To quantify the level of IMPase activity in horse mackerel, the production of phosphoric acid was measured over time (Figure 1). IMPase activity levels of 0.54 mg/L and 19 mg/L were observed at 3 h and 48 h, respectively, revealing that IMPase activity accelerated as the reaction time lengthened (p<0.05). We presented an approximate expression to show the relationship of enzyme activity and reaction time as a multinomial expression (a quadratic equation) and confirmed the correlation. The multinomial expression and correlation was y=0.0068x2 + 0.071x + 0.71, R2=0.994. High correlation was confirmed in a quadratic equation.

food-processing-technology-horse-mackerel-over

Figure 1: Change in the IMPase activity from horse mackerel over time (bars denote standard deviation of the mean; n=3). Mean values of relative activity indicate a significant (p<0.05) difference at each hour using a one-way analysis of variance.

To determine if bacteria present in the enzyme solution contributed to the detected IMPase activity, filter-sterilized aliquots of the enzyme solution were tested alongside unfiltered aliquots (Figure 2). In addition, a negative control without the enzyme solution was included to determine if any IMP degradation was due to bacterial contamination during the assay setup. Here, the production of phosphoric acid was detected in both the filter-sterilized and unfiltered enzyme solutions over time (p<0.05); however, the amount of phosphoric acid did not increase in the negative control. Therefore, IMP degradation was not due to contamination during the assay setup. In addition, the approximate expression and correlation was y=0.0068x2 + 0.071x + 0.071, R2=0.9994. When unfiltered enzyme solution was used, the reaction rate was found to increase over time. However, when the enzyme solution was filter-sterilized prior to the reaction, the reaction rate remained constant and had a tendency to reach saturation by 24 h. This suggests that IMP was degraded by an additional enzyme activity, which was probably produced by bacteria present in the unfiltered enzyme solution.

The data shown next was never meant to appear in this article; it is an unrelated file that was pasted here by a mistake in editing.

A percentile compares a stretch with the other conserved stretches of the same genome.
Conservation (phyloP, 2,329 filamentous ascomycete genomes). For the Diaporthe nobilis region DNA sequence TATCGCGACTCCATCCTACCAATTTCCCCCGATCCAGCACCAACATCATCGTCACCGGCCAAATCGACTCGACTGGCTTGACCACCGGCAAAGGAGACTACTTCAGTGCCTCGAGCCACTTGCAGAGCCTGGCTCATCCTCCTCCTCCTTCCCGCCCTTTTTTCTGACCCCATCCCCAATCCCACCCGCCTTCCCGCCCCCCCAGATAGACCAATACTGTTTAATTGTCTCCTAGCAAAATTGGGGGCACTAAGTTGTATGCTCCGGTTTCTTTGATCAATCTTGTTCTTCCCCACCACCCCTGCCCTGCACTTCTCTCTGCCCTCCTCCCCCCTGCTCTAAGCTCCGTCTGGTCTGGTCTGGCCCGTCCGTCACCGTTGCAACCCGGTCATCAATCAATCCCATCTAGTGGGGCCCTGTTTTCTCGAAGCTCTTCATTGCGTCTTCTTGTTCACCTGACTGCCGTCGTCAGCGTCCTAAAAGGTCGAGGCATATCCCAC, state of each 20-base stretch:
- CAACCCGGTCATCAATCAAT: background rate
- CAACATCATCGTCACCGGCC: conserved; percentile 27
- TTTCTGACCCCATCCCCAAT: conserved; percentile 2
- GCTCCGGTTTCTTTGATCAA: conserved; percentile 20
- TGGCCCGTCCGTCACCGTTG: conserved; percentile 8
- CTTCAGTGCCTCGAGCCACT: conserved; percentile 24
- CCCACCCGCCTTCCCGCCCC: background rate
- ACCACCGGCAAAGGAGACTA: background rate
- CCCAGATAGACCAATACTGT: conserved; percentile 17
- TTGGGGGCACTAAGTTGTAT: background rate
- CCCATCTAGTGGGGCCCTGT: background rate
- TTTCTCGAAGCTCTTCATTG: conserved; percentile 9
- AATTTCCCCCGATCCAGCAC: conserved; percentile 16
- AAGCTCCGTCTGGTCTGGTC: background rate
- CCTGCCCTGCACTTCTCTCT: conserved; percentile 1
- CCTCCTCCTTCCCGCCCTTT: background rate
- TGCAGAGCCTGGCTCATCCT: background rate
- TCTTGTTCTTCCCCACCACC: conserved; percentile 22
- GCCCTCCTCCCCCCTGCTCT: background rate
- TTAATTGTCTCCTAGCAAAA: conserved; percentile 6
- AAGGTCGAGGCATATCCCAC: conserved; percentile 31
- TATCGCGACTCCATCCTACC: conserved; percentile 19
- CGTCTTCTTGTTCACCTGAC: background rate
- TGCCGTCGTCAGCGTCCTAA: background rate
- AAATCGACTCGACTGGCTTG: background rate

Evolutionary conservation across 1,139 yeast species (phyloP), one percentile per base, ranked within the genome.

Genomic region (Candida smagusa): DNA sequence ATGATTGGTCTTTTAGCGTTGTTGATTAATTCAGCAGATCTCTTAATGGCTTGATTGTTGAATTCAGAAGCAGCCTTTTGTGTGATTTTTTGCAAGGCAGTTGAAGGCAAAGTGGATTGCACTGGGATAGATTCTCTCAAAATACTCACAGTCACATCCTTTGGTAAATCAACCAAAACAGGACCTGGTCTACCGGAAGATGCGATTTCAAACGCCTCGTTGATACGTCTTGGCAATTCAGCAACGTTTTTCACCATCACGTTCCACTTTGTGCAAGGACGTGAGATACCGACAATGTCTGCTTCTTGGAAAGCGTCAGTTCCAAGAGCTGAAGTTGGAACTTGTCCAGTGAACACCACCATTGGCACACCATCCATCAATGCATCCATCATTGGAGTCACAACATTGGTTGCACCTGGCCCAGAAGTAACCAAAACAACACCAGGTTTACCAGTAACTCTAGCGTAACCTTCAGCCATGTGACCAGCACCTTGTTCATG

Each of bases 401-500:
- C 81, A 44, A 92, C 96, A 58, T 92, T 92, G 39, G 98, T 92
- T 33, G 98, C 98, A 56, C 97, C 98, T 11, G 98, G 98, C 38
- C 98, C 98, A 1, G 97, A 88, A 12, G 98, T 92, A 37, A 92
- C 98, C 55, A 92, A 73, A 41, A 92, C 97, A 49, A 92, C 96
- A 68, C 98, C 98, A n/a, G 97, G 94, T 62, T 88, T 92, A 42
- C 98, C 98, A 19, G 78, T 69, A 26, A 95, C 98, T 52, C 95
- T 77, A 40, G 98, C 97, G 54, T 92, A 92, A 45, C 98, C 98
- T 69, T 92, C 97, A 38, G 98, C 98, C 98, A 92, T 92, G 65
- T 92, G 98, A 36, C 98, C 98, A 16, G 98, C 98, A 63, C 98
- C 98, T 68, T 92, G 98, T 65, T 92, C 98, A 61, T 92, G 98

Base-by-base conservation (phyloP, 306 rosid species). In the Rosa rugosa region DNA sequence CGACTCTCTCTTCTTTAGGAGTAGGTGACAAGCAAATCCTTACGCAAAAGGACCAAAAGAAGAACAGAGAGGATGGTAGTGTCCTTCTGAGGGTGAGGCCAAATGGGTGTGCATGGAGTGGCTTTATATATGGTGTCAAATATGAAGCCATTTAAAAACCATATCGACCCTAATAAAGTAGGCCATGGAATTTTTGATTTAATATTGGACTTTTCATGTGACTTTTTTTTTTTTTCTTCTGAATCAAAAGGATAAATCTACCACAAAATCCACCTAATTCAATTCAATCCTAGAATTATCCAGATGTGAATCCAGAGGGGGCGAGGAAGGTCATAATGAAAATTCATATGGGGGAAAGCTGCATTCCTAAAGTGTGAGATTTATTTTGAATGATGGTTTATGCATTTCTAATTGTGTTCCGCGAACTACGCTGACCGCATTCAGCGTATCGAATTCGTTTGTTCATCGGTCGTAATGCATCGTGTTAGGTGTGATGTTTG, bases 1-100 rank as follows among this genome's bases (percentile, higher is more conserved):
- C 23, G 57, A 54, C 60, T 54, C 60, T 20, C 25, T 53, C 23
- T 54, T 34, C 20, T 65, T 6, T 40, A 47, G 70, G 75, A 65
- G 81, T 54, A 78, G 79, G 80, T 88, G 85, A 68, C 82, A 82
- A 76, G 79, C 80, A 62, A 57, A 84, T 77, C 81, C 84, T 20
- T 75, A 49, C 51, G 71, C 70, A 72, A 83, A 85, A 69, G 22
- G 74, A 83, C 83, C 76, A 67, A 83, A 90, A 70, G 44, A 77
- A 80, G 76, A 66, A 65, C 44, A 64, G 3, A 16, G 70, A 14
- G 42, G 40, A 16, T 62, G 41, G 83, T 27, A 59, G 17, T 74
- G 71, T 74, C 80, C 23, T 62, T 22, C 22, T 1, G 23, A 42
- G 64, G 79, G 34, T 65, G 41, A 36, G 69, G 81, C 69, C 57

food-processing-technology-filter-sterilized-enzyme

Figure 2: Changes in the IMPase activity of filter-sterilized enzyme solution (squares), unfiltered enzyme solution (diamonds), or negative control (triangles) over time (bars denote standard deviation of the mean; n=3). Mean values of relative activity indicate a significant (p<0.05) difference at each hour. The enzyme solution contained 1.4×102 CFU/mL at 24 h and 4.2×102 CFU/mL at 48 h.

Isolation and identification of the bacterial flora present in the enzyme solution

To determine the presence of bacteria in the enzyme solution, an aliquot was plated on a standard agar medium. After incubation, we confirmed the presence of bacteria. On the basis of colony morphology, there appeared to be two primary bacterial species present, designated HS-A and HS-B. Next, we identified the bacteria species based on the 16 rRNA gene sequence (Figures 3 and 4). HS-A was accordingly found to be most closely related to Pseudomonas fragi (percentage identity of 100%) and HS-B was most closely related to either Pseudomonas veronii (100%) or Pseudomonas extremaustralis (100%).

food-processing-technology-Phylogenetic-tree

Figure 3: Phylogenetic tree based on the 16s rRNA gene sequence of HS-A. Horizontal bars denote unit distance. The scale bar is indicated as a line in the lower left. Bootstrap values (%) are shown on the internal branches. “T” of the end of the strain name indicates a type strain.

food-processing-technology-Horizontal-bars-denote

Figure 4: Phylogenetic tree based on the 16s rRNA gene sequence of HS-B. Horizontal bars denote unit distance. The scale bar is indicated as a line in the lower left. Bootstrap values (%) are shown on the internal branches. “T” of the end of the strain name indicates a type strain.

Degradation of IMP by the isolated bacteria

To determine if the isolated bacteria were able to degrade IMP, suspensions of pure cultures were used in the IMPase assay. When we counted a number of bacteria in each bacteria solution, the number of standard plate count bacteria colonies confirmed on the standard agar medium showed 2.84×109 CFU/mL (HS-A) and 6.99×108 CFU/ mL (HS-B). We were able to confirm the existence of bacteria in each bacterial solution. Suspensions of HS-A (2.84×109 CFU/mL) or HS-B (6.99×108 CFU/mL) were added to the filter-sterilized reaction mixture and the ability on each bacteria to degrade IMP was examined (Table 1). The production of phosphoric acid by HS-A was detected (101 mg/L at 24 h and 139 mg/L at 48 h; p<0.05), indicating that it possesses some IMPase activity. Thus, it was found that IMP was degraded by HS-A over time. In contrast, the production of phosphoric acid was not detected by HS-B, indicating that it was not able to degrade IMP.